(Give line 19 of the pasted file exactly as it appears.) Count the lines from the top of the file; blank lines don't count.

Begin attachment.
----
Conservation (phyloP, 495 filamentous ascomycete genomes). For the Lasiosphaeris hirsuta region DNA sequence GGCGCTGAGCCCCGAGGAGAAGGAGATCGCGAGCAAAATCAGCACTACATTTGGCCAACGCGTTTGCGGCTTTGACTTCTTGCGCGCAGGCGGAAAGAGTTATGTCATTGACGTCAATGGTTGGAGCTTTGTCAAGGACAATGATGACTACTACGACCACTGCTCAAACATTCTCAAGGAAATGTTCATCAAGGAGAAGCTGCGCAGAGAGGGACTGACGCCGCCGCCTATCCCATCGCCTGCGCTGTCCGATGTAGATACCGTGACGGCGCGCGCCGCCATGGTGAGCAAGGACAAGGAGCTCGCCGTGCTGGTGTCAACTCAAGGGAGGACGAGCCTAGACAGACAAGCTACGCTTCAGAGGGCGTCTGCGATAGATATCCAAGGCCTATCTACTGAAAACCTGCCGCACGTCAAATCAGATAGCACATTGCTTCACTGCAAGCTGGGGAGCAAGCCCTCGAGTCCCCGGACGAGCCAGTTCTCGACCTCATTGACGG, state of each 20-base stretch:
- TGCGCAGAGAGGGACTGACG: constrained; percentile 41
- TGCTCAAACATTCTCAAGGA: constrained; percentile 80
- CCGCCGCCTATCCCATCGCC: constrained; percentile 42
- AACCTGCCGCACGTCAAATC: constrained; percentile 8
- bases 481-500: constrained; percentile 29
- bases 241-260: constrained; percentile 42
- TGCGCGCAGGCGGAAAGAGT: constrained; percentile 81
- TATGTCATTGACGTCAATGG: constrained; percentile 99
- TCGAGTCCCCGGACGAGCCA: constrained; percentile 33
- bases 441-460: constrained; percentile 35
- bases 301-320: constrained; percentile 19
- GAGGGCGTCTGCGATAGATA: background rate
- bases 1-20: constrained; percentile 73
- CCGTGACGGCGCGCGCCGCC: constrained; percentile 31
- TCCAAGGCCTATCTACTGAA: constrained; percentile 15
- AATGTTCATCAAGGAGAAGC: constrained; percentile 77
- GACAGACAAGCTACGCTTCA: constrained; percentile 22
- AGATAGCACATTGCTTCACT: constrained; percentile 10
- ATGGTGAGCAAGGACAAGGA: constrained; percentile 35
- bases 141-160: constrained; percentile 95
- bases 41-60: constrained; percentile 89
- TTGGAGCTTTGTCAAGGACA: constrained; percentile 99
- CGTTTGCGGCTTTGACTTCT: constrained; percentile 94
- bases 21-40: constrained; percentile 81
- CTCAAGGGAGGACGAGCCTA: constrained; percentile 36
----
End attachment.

- AGATAGCACATTGCTTCACT: constrained; percentile 10